Contrary to the belief that cancer is a matter of bad luck or genetics, a new study has found nearly 40 percent of deaths caused by the disease can be avoided if people try and reduce the risk factors. According to a report by Science Alert, researchers, after analyzing official data for Australia in 2013, discovered 38 percent of cancer related deaths — which amounts to 16,700 deaths in total — could be prevented by following a healthy lifestyle.

The study stated if one could manage the modifiable risk factors i.e. factors which could be altered by people, it can make a big difference in the number of cancer cases. The research supports a 2014 study by the Centers for Disease Control and Prevention in United States, which said 21 percent of cancer related deaths were preventable.

It added 23 percent of cancer-related deaths were due to smoking tobacco. Other factors such as infections, obesity and poor diet each accounted for 5 percent of the deaths.

Some of the other risk factors that were modifiable included UV radiation, which accounted for 3.2 percent of deaths (1390 people), less physical activity [0.8 percent of deaths (357 people)], alcohol consumption [2.4 percent of deaths (1037 people)] and reproductive or hormonal factors [0.4 percent of deaths (172 people)].

The reason that all the above factors add up to more than 38 percent is because some of the factors co-occur, which results in cancer.

One of the researchers, David Whiteman from QIMR Berghofer Medical Research Institute said, “Cancer is the biggest cause of death in Australia. It claimed 44,000 lives in 2013 and caused untold grief and heartache to many more.”

Whiteman continued, “While in many cases cancer is tragically unavoidable, this study highlights what we've known for years: cancer isn't always a matter of genetics or bad luck."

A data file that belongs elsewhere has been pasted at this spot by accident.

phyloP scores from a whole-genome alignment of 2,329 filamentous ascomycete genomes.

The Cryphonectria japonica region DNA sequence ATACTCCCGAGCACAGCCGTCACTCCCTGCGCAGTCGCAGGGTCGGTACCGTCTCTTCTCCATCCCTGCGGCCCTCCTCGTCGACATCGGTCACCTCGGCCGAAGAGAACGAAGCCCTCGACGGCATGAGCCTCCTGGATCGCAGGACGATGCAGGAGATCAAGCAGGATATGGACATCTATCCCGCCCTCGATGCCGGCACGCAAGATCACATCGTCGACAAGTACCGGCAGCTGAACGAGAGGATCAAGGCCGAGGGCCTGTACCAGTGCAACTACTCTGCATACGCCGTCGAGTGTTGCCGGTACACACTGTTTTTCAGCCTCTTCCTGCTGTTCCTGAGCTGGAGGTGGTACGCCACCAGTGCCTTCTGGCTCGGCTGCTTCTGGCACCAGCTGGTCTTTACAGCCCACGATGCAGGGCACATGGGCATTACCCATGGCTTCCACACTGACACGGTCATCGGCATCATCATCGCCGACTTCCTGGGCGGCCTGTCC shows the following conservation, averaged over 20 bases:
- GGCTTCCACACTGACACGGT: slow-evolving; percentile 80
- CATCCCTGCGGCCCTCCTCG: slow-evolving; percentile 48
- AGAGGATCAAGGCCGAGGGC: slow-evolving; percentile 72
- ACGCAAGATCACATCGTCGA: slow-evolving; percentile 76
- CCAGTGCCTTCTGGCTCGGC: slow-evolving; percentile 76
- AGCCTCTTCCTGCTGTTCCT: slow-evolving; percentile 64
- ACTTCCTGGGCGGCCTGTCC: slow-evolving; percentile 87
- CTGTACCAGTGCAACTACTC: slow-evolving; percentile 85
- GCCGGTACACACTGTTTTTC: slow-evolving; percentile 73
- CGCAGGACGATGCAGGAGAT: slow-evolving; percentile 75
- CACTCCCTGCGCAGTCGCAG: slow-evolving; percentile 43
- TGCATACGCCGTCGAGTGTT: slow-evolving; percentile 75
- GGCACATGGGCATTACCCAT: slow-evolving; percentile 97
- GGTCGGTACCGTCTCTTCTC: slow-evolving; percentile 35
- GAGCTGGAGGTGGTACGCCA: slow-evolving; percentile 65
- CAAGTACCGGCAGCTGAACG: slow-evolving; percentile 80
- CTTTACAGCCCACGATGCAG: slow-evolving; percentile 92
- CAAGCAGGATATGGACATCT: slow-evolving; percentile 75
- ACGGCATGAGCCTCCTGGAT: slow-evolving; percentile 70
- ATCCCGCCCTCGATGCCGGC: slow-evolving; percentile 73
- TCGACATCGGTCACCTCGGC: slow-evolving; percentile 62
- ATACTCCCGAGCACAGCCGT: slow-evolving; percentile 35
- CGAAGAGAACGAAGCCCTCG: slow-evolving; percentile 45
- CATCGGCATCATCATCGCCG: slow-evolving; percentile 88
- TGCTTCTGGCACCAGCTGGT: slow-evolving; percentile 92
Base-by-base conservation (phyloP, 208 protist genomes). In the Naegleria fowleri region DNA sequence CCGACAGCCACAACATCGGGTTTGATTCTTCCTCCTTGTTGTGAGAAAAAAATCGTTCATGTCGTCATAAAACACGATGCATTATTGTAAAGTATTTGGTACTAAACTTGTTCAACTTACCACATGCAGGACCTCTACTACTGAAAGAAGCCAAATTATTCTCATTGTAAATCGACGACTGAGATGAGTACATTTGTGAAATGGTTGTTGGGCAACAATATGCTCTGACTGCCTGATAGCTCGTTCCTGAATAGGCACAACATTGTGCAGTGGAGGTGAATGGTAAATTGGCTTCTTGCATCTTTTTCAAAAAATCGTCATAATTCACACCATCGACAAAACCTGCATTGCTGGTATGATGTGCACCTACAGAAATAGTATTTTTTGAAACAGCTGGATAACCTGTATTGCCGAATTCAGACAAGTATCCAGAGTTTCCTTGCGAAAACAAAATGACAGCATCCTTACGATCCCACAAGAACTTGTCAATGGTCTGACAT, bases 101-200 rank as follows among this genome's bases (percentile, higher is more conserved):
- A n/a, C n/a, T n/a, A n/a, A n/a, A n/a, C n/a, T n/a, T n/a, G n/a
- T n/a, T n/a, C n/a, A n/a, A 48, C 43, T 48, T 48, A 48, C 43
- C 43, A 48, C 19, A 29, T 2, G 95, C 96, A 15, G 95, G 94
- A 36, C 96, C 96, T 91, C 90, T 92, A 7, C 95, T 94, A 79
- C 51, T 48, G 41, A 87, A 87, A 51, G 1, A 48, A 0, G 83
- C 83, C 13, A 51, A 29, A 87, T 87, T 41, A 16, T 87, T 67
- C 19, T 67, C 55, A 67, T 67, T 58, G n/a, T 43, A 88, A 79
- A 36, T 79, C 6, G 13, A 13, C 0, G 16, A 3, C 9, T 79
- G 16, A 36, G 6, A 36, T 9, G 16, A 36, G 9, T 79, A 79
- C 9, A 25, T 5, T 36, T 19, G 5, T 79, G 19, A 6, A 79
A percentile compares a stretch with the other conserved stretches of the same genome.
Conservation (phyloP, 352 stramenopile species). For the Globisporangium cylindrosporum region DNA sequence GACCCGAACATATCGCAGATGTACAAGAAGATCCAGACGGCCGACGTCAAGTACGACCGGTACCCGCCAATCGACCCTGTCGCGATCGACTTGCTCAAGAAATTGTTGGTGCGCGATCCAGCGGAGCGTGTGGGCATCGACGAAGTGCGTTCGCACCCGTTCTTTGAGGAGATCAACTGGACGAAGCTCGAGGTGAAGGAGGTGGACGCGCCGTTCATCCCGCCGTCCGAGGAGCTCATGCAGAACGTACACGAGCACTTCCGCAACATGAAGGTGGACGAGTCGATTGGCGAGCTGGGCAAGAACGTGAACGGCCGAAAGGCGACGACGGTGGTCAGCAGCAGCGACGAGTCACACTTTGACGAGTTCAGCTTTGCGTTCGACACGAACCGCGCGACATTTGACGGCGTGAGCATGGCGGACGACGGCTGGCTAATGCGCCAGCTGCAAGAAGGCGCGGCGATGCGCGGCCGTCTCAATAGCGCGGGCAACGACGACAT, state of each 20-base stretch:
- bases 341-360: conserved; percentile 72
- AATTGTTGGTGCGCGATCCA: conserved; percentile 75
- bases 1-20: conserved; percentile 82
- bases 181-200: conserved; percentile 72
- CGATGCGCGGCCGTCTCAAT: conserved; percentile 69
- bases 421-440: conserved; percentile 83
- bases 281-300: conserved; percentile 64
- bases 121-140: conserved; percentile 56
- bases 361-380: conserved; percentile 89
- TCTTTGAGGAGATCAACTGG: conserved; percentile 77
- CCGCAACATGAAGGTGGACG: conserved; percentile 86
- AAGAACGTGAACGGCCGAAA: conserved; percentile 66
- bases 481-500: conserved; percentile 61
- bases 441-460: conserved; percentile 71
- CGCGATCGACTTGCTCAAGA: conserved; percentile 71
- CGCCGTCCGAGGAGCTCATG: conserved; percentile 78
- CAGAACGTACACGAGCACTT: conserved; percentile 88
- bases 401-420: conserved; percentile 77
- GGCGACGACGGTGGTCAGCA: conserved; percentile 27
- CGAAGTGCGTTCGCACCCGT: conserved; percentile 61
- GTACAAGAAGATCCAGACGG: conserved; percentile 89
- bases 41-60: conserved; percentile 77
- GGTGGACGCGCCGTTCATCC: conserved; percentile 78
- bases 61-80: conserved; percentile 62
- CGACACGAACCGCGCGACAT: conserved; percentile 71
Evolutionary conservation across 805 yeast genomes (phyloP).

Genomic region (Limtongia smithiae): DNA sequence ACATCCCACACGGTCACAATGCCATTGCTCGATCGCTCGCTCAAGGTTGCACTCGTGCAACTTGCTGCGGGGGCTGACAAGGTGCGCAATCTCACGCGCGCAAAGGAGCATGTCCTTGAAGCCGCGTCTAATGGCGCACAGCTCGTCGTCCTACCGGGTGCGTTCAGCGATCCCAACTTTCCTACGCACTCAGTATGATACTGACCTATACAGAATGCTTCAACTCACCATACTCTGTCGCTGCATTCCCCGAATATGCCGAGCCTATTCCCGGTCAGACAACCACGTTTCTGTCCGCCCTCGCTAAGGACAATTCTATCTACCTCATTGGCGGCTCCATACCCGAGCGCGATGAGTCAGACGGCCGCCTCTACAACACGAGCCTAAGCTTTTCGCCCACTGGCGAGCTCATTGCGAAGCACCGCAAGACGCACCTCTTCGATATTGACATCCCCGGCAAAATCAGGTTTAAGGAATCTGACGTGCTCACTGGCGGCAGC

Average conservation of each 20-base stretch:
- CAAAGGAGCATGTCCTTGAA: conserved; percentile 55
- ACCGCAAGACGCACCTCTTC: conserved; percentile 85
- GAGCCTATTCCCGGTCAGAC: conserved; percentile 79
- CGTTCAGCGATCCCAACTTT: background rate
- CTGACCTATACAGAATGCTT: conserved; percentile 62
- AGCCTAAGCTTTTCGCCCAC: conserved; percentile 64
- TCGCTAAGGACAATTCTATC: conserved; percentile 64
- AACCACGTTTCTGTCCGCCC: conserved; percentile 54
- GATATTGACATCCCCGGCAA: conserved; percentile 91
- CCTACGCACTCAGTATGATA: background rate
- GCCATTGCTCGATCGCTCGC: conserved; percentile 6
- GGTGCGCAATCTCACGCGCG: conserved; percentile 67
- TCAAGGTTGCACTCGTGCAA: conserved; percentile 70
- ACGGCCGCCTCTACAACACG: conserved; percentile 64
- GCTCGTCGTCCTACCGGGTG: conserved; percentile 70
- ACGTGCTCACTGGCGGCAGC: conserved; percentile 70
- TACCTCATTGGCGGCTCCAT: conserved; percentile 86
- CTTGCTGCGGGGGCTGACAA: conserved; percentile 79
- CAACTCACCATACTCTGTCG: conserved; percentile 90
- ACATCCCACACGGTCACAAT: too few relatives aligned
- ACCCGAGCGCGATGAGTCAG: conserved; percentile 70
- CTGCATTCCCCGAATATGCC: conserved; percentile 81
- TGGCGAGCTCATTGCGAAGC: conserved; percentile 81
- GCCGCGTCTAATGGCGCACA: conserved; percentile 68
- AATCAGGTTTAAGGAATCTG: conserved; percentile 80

The study further stated these eight factors result in 41 percent of deaths in males and 34 percent of deaths among females in Australia.

Referring to the above statistics, Whiteman said, “The proportions of potentially preventable cancer deaths are higher among men than women because, on average, men smoke and drink more, spend more time in the sun, and don't eat as well.”

The data also showed lung, bowel, liver, stomach and skin cancer were the most preventable types of cancer. However, if someone drinks a lot of alcohol does not mean he/she will definitely get cancer. But these activities increase the risk of getting the disease, stated the report.

Berghofer Medical Research Institute came out with a free guide on how to reduce the risk of cancer. This research was published in the International Journal of Cancer.

“There is a lot people can do to reduce their risk of developing and dying from cancer,” said Whiteman. “Even small improvements in these areas would substantially reduce the number of people who die prematurely from cancer each year,” he added.